Referring again to FIGS. 2A and 2B, the lower chamber portion 104 comprises gas injection system 120. The gas injection system 120 can include one or more gas injection orifices, one or more gas injection plenums for supplying process gas to the one or more gas injection orifices, and a gas supply system. For example, the gas injection system 120 can be configured to supply process gas comprising one or more gases. The process gas can, for example, comprise a variety of gases including, but not limited to, NH3, HF, H2, O2, CO, CO2, Ar, He, etc.

Referring again to FIGS. 2A and 2B, the lower chamber portion 104 can include a temperature controlled wall that is maintained at an elevated temperature. For example, a wall heating element can be coupled to a lower wall temperature control unit 190, and the wall heating element can be configured to couple to the lower chamber portion 104. The heating element can, for example, comprise a resistive heater element such as a tungsten filament, nickel-chromium alloy filament, aluminum-iron alloy filament, aluminum nitride filament, etc. Examples of commercially available materials to fabricate resistive heating elements include Kanthal, Nikrothal, and Akrothal, which are registered trademark names for metal alloys produced by Kanthal Corporation of Bethel, Conn. The Kanthal family includes ferritic alloys (FeCrAl) and the Nikrothal family includes austenitic alloys (NiCr, NiCrFe).

When an electrical current flows through the filament, power is dissipated as heat, and, therefore, the lower wall temperature control unit 190 can, for example, comprise a controllable DC power supply. For example, a wall heating element can comprise at least one Firerod cartridge heater commercially available from Watlow (1310 Kingsland Dr., Batavia, Ill., 60510). A cooling element can also be employed in the lower chamber portion. The temperature of the lower chamber portion 104 can be monitored using a temperature-sensing device such as a thermocouple (e.g., a K-type thermocouple, Pt sensor, etc.). Furthermore, a controller can utilize the temperature measurement as feedback to the lower wall temperature control unit 190 in order to control the temperature of the lower chamber portion 104.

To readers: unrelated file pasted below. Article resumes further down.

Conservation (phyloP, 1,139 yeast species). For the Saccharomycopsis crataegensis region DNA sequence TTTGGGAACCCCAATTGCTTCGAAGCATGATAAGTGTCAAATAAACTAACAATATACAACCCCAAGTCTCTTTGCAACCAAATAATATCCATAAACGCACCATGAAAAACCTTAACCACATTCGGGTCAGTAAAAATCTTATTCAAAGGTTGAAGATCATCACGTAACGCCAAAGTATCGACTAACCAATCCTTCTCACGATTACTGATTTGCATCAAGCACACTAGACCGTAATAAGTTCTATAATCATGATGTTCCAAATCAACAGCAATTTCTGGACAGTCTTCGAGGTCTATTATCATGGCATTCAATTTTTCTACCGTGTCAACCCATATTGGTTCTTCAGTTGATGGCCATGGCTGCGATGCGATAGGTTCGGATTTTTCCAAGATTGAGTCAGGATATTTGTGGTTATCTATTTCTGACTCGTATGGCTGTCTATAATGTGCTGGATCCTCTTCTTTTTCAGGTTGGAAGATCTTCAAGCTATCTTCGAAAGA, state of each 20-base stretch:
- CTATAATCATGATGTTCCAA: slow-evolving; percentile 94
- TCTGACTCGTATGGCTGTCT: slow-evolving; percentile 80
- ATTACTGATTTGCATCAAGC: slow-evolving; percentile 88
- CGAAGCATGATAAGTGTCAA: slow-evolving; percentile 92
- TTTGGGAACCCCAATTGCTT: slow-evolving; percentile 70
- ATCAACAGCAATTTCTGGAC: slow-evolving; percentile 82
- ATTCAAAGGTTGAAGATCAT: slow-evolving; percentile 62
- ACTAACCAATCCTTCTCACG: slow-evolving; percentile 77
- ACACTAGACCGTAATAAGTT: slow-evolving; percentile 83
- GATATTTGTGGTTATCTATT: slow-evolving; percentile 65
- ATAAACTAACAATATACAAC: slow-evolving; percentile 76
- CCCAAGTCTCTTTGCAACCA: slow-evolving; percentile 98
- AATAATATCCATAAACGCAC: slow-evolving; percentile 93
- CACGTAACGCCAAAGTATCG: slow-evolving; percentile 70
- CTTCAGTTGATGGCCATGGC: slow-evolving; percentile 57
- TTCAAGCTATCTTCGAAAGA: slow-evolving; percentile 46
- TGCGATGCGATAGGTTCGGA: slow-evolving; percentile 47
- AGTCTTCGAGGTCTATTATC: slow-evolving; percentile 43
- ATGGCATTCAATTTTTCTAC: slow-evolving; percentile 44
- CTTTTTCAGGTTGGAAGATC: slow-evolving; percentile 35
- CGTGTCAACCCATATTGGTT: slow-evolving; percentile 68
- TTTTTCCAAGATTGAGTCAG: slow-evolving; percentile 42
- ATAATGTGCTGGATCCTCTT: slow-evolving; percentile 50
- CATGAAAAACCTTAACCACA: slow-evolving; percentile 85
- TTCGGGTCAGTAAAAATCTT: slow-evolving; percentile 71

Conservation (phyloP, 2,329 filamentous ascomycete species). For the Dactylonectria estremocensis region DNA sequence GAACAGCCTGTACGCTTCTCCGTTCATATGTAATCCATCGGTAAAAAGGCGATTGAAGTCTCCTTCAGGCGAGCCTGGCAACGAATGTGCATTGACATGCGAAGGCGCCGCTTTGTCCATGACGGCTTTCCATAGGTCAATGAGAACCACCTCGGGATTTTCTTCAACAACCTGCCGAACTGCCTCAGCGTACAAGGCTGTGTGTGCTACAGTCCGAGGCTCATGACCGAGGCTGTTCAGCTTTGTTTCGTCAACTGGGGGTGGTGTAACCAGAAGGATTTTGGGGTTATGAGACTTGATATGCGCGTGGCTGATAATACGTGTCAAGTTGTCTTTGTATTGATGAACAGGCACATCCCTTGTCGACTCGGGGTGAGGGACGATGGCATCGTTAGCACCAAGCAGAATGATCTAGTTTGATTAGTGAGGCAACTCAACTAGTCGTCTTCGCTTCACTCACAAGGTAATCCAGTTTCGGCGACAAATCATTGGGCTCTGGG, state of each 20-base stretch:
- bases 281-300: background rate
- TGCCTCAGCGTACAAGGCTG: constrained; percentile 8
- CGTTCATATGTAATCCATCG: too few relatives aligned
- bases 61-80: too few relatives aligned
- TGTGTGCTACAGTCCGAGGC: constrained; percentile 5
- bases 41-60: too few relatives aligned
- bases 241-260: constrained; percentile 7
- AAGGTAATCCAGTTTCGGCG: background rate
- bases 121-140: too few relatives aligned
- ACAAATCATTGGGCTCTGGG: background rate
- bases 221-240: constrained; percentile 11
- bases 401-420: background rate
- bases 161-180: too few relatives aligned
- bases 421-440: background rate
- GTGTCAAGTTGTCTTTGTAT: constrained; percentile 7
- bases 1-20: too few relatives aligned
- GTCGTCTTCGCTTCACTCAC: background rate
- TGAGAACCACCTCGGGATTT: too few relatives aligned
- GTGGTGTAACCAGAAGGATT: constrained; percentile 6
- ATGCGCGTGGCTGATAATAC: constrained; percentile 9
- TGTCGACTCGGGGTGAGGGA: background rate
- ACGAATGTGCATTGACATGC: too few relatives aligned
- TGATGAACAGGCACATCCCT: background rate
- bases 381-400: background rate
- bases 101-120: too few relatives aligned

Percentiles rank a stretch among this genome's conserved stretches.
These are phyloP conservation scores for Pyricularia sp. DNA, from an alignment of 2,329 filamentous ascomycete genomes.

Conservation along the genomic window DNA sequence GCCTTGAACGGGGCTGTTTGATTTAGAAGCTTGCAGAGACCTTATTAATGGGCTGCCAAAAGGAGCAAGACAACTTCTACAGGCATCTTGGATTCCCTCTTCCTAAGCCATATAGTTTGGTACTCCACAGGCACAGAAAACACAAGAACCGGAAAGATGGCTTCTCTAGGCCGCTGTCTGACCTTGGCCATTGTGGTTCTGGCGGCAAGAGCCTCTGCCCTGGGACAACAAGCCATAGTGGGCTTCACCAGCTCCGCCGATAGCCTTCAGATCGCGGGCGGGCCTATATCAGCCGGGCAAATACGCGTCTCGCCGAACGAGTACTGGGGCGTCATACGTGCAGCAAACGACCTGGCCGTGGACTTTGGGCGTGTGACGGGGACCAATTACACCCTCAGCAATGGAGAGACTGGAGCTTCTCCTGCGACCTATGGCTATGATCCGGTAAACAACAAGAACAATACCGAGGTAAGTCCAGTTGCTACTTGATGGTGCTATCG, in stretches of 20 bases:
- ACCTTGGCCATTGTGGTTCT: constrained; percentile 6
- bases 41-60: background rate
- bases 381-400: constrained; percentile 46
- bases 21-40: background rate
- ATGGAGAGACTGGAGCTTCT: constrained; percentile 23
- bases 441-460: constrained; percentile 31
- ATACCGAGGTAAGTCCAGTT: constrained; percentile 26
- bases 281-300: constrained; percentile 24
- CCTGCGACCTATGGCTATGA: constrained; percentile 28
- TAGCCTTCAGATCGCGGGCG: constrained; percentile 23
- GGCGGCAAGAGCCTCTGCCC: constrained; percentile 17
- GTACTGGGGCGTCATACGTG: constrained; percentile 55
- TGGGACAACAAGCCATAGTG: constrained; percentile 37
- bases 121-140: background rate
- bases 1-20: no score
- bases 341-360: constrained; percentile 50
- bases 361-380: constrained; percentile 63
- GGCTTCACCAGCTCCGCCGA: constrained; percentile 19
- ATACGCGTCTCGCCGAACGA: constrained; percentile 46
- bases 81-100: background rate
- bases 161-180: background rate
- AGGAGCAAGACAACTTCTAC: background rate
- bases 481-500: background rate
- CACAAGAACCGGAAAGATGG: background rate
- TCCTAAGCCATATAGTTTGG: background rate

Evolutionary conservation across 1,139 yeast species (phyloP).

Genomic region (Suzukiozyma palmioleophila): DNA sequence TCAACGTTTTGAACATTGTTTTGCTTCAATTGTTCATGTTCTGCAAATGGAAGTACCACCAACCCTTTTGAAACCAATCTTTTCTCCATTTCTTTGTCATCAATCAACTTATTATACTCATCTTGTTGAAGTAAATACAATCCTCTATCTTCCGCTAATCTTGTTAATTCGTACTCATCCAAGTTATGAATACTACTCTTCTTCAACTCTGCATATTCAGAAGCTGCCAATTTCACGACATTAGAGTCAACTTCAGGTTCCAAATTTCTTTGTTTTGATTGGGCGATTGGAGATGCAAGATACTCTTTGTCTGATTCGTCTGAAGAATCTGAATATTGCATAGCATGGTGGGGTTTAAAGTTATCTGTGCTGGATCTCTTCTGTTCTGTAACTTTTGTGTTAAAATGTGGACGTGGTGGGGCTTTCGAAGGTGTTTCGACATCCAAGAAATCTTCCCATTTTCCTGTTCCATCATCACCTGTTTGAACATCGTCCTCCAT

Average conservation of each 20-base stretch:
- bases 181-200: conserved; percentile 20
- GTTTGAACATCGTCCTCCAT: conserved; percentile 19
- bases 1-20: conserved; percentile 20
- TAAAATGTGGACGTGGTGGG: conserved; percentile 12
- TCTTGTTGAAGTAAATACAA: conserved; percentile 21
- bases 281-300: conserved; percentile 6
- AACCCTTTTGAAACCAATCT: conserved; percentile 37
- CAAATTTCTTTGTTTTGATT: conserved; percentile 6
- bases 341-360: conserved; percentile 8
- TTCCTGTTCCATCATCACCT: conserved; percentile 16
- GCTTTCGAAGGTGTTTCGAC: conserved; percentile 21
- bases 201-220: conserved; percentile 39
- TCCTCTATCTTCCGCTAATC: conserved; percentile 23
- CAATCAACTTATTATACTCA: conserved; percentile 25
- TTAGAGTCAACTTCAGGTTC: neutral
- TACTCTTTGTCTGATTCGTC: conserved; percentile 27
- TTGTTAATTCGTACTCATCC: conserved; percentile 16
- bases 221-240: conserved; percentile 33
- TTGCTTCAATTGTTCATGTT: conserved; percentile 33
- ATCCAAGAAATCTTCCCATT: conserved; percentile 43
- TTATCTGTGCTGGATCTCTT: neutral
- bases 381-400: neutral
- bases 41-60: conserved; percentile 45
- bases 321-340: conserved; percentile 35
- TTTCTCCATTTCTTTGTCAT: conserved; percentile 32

Additionally, referring to FIGS. 2A and 2B, the gas injection system 120 of lower chamber portion 104 can further comprise a temperature controlled gas distribution system that can be maintained at any selected temperature. For example, a gas distribution heating element can be coupled to a gas distribution system temperature control unit 192, and the gas distribution heating element can be configured to couple to the gas distribution system 120. The heating element can, for example, comprise a resistive heater element such as a tungsten, nickel-chromium alloy, aluminum-iron alloy, aluminum nitride, etc., filament. Examples of commercially available materials to fabricate resistive heating elements include Kanthal, Nikrothal, and Akrothal, which are registered trademark names for metal alloys produced by Kanthal Corporation of Bethel, Conn. The Kanthal family includes ferritic alloys (FeCrAl) and the Nikrothal family includes austenitic alloys (NiCr, NiCrFe). When an electrical current flows through the filament, power is dissipated as heat, and, therefore, the gas distribution system temperature control unit 192 can, for example, comprise a controllable DC power supply. For example, gas distribution heating element can comprise a silicone rubber heater (about 1 mm thick) capable of about 1400 W (or power density of about 5 W/in2). The temperature of the gas distribution system 120 can be monitored using a temperature-sensing device such as a thermocouple (e.g. a K-type thermocouple, Pt sensor, etc.). Furthermore, a controller can utilize the temperature measurement as feedback to the gas distribution system temperature control unit 192 in order to control the temperature of the gas distribution system 120. Alternatively, or in addition, cooling elements can be employed in any of the embodiments.